In addition to advocating for clean air, non-fossil fuel energy sources, and environmental protections, we need to protect ourselves and our patients from the deleterious effects of pollution. Here we discuss some strategies for personal protection.
Water may dilute the toxin load within the bloodstream. The recommended daily water intake for an adult is 2 L or 0.5 gallons per day (Jéquier and Constant, 2010).
Free radicals are unstable molecules that can cause inflammation and are postulated to underlie a number of age-related chronic diseases, as well as the aging response, itself (Rinnerthaler et al., 2015, Sies, 1997). Antioxidants neutralize the free radicals produced as a result of toxic air pollutants entering the body. Thus, a diet rich in antioxidants may help protect from the damage caused by air pollution. The most important antioxidant supplements are vitamins B3, C, and E; omega-3; β-carotene; selenium; coenzyme Q10; polypodium leucotomos; green tea; and lipoic acid (Prasad et al., 2017).
The Mediterranean diet involves the consumption of foods high in antioxidants, such as fruits, vegetables, whole grains, legumes, olive oil, fish, and poultry (Widmer et al., 2015). For more than17 years, researchers at New York University School of Medicine prospectively collected data from 550,000 individuals with an average age of 62 years from around the United States. This cohort was grouped on how closely their eating habits mirrored the Mediterranean diet and on estimates of their long-term exposures to air pollution, including PM2.5, nitric oxide, NOx, and O3 (Lim et al., 2019).
Among the individuals who least adhered to the Mediterranean eating pattern, death from all causes increased by 5% for every 10 parts per billion increase in long-term average nitrous oxide exposure, compared with only 2% among the cohort who were best at following the diet. Deaths from cardiovascular disease increased 17% for every 10 μg/m3 increase in long-term average PM2.5 exposure among the individuals who did not closely follow the diet, compared with 5% among those who did. Similar patterns were seen for deaths from heart attacks (Lim et al., 2019). There is certainly a case to be made for eating a healthy, high-antioxidant diet. Although its benefits for skin health have not yet been studied, it seems plausible to predict that it would benefit.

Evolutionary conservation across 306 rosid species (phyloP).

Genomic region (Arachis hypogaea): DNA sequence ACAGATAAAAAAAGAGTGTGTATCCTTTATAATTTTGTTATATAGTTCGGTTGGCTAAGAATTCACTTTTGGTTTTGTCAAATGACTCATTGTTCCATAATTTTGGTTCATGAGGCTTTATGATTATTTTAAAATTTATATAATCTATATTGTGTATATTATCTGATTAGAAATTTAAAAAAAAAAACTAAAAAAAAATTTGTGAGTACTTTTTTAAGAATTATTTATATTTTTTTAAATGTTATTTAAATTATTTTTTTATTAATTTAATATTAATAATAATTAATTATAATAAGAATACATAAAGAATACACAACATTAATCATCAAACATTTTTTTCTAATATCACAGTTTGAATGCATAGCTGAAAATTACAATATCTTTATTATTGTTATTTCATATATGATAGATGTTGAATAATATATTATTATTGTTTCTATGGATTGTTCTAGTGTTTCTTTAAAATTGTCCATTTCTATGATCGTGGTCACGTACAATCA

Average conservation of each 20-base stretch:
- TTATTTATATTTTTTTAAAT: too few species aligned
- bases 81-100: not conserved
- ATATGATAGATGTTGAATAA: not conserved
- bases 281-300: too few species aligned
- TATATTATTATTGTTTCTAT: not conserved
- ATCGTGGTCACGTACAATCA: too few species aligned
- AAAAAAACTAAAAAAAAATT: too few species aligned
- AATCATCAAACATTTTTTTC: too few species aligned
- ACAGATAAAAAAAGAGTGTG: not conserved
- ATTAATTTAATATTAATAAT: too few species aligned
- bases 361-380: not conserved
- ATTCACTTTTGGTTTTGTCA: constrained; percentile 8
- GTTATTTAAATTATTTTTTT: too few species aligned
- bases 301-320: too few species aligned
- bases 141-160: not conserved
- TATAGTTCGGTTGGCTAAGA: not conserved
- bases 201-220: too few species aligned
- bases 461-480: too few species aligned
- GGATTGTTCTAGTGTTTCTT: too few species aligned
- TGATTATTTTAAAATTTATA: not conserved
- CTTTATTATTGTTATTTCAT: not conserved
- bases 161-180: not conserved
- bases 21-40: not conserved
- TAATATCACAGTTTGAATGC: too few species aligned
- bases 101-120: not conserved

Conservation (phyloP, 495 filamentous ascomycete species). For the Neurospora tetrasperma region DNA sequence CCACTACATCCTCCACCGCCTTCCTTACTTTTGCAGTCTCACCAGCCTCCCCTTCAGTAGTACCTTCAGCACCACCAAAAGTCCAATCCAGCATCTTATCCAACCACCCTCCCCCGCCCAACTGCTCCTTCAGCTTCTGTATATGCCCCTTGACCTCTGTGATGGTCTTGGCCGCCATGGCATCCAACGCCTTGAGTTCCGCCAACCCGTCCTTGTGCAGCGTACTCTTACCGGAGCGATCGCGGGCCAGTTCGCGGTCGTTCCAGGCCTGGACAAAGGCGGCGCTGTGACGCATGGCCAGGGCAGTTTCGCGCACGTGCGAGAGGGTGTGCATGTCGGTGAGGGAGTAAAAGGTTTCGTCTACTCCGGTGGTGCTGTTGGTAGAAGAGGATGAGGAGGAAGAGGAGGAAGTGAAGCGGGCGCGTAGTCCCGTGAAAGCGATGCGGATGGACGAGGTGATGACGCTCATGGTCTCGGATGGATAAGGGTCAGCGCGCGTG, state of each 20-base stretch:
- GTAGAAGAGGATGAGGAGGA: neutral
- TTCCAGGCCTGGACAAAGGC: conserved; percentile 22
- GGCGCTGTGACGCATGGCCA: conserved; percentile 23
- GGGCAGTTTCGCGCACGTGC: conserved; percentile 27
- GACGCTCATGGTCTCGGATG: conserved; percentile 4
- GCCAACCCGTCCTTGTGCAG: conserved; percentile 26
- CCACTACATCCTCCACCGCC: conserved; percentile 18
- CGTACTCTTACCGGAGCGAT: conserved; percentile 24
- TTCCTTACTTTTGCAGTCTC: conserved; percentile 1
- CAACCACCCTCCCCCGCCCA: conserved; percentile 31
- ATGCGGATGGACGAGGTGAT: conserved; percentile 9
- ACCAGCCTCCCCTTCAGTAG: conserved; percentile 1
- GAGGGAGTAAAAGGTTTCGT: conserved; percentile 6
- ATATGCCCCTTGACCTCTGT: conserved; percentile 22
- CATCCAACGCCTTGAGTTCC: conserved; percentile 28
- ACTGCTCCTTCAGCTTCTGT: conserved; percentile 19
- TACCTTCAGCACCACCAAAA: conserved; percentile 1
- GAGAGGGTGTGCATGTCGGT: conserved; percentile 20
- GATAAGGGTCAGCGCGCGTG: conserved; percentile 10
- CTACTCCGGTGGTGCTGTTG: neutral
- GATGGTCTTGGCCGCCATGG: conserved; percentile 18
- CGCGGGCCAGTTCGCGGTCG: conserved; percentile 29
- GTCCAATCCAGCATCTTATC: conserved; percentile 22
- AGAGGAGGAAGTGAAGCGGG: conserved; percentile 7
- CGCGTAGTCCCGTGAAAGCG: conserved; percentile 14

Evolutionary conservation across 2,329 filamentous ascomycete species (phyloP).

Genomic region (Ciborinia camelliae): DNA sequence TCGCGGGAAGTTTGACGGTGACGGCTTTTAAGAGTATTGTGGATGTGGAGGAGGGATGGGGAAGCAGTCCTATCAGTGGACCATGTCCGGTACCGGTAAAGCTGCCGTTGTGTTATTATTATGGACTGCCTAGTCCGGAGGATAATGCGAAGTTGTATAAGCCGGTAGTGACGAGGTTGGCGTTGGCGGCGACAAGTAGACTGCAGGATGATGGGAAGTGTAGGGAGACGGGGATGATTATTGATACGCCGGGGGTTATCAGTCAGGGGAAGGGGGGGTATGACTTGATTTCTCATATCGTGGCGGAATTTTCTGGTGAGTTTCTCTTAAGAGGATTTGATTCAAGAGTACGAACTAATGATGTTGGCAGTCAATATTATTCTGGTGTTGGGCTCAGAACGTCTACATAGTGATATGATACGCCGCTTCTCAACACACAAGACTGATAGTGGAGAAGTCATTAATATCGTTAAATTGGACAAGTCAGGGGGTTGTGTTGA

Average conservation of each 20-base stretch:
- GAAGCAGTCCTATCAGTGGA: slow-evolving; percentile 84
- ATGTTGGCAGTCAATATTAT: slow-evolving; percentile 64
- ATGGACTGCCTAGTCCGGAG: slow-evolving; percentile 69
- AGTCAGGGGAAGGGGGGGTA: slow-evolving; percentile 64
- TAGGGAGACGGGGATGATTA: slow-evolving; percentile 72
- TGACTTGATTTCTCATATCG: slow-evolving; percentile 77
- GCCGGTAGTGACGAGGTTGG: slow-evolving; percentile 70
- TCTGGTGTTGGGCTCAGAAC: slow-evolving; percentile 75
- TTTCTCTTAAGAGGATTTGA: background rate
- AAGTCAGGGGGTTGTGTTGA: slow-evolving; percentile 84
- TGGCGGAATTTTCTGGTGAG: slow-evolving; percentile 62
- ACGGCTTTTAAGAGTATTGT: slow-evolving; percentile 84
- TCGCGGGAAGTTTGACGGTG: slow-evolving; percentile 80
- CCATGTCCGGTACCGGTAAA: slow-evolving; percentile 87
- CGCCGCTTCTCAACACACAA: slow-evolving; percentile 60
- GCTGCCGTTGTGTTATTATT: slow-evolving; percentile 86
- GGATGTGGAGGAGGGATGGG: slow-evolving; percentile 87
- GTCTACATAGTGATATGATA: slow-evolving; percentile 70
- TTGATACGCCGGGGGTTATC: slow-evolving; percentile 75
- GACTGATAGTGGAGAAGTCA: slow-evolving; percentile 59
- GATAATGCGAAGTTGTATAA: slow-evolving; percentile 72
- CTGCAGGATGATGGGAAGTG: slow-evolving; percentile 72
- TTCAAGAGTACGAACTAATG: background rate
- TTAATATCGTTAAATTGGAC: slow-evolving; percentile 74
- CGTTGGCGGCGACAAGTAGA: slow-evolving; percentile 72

Anti-pollution skin care regimen
Cleansing the skin is the backbone of an anti-pollution skin regimen because airborne pollutants can bind to the skin and weaken the skin barrier, rendering it more susceptible to UV damage, dryness, wrinkles, and hyperpigmentation. Evidence-based data have demonstrated improved cleansing with an ultrasonic vibrational handheld brush (Peterson et al., 2017). Although the cost of this device may put it out of reach for some, good facial cleansing can be accomplished manually. Protecting skin during the daytime with sun protective skin care products is another critical cornerstone of prevention. Emollients augmented with evidence-based topical antioxidants, such as vitamins A, B3 (niacinamide), C, and E; green tea; coenzyme Q10; and resveratrol is another important preventive strategy (Burke, 2019).
We advise a twice-daily skin care regimen, starting each time with a cleanse. The morning cleanse prepares the face for the anticipated environmental impacts of the day. After cleansing, one attempts to “build a shield” can protect facial skin from environmental pollutants. Acne-prone patients should be recommended products that will not induce disease flares. This regimen is also beneficial for patients with melasma because it creates additional barriers to decrease the skin’s UV absorption. The skin care program we recommend in our clinic includes the following sequence:
- 1)Use of a gentle cleanser, washing the face with hands or a washcloth.
- 2)Apply witch hazel or an alcohol-based toner/serum to help close pores.
- 3)Use of a silicone-based primer and/or moisturizer (select a vehicle that is most compatible with dry, T-zone, or oily skin type) as an additional barrier to environmental pollutants.
- 4)Use of a broad-spectrum sunscreen with protection against all UV wavelengths as well as infra-red radiation.
- 5)Finally, use a foundation makeup if desired to complete the skin pollution barrier.
The evening cleanse is designed to remove airborne particles, soot, and other possible skin contaminants that may lie at the skin surface. Because PM is being removed, this cleanse should be longer and stronger than the morning cleanse. The evening regimen should follow this sequence:
- 1.Cleanse with a handheld sonic/vibrational cleansing device (with or without grains for sensitive skin types) to stretch pores and help expel surface debris. If this device is not available, cleanse well using a washcloth in contact with all areas of the face.
- 2.Use a makeup removal wipe to ensure all makeup was removed by cleansing.
- 3.Finally, use an evening moisturizer containing repair ingredients, such as some DNA repair creams, or products containing one or more of the following: resveratrol, retinoids, or hyaluronic/chondroitin sulfate. Product rotation may offer patients the benefit of synergism.
More information: JAMA Dermatology (2021). DOI: 10.1001/jamadermatol.2021.0179